Bunting - The Ancient Music of Ireland, Volume 1, Issue 1, Page 11

Bunting - The Ancient Music of Ireland, Volume 1, Issue 1, Page 11


periodical Publisher
Hodges & Smith, Dublin, 1840
periodical Editor
Edward Bunting
periodical Title
Bunting - The Ancient Music of Ireland
volume Number
issue Content
IPREFACE. 5to a great extent deprived of their peculiar character; and, as they were deficient in arrange-ment, so were they meagre in extent. On the whole, the Editor may safely say that hispublication above alluded to, was the first and oniy collection of genuine Irish harp musicgiven to the world up to the year 1796.The eclat of the Granard and Belfast Meetings, joined to the success of this publication,which was one chief cause also of the establishment of the Irish Harp Society in Belfast, hadthe effect of rendering our native music rather fasliioiiable, and the Editor was gratified tofind that the tunes which had thus for the first time been brought before the public, weresoon adopted as vehicles for the most beautiful popular songs that have perhaps ever beencomposed by any lyric poet. The Twisting of the Rope, The Brown Thorn, TheFoxs Sleep, and many other airs too numerous to particularize in this place,a now assumeda new dressone, indeed, in point of poetic diction and classical ornament infinitely moreejegant than they had ever worn beforeunder the hands of Mr. Moore; but the Editorsaw with pain, and still deplores the fact, that in these new Irish melodies, the work of thepoet was accounted of so paramount an interest, that the proper order of song writing wasin many instances inverted, and, instead of the words being adapted to the tune, the tune wastoo often adapted to the words, a solecism which could never have happened had the reputa-tion of the writer not been so great as at once to carry the tunes he deigned to make use ofaltogether out of their old sphere among the simple and tradition-loving people of thecountrywith whom, in truth, many of the new melodies, to this day, are hardly suspectedto be themselves.Notwithstanding the chagrin with which the Editor saw the old national music, which ithad been, and still is, his ambition to preserve in its integrity, thus unworthily handled andsent abroad throughout the whole world in a dress so unlike its native garb, lie did not relaxin his efforts to procure and publish as many more airs as he could collect in repeated jour-neys through all parts of the country, where he had any expectation of finding the old musicpreserved, but chiefly through Ulster and Connaught; even though iii doing so lie had noother prospect than that of seeing these fruits of his labour caught up as soon as they appeared,to be sent forth again in similar disguises. He accordingly published his second volume,containing seventy-five additional tunes, with a dissertation on the Irish harp prefixed, in1809. This volume, like the first, afforded a copious fund of new melodies, of which thesong-writers of the day eagerly and largely availed themselves. The beauty of Mr. Mooresa In fact, eleven out of the sixteen airs in Mr Moores first iiwher were taken immediately from the volumeabove-mentioned.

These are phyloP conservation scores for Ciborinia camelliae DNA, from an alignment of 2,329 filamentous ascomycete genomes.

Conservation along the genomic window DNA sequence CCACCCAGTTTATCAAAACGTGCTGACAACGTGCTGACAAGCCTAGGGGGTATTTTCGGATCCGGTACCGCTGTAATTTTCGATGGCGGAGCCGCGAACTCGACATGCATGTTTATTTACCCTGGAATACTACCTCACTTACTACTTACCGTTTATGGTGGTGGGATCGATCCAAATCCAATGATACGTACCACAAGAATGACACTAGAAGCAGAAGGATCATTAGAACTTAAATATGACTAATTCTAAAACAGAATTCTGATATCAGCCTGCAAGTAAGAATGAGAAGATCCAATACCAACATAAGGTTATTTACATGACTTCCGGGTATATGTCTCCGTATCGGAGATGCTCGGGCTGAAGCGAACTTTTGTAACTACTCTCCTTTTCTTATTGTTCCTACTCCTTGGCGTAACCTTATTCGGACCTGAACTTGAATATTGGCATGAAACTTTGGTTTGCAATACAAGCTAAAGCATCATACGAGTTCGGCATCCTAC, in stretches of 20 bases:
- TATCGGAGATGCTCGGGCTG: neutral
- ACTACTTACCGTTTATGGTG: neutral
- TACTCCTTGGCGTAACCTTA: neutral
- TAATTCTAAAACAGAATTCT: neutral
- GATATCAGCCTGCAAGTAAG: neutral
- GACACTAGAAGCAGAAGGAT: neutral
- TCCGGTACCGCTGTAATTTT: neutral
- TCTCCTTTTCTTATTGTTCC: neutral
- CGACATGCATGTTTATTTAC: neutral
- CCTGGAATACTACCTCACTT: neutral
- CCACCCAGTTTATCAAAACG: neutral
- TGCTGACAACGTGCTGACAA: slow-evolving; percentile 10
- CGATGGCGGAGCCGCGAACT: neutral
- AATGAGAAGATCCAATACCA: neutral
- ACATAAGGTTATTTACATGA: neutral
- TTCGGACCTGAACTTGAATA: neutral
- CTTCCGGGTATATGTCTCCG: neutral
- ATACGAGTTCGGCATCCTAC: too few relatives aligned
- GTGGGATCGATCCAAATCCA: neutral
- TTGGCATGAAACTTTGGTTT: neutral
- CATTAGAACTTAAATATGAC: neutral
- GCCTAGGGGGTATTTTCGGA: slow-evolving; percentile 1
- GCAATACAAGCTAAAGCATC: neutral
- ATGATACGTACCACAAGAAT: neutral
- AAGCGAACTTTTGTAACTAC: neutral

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Edward Bunting
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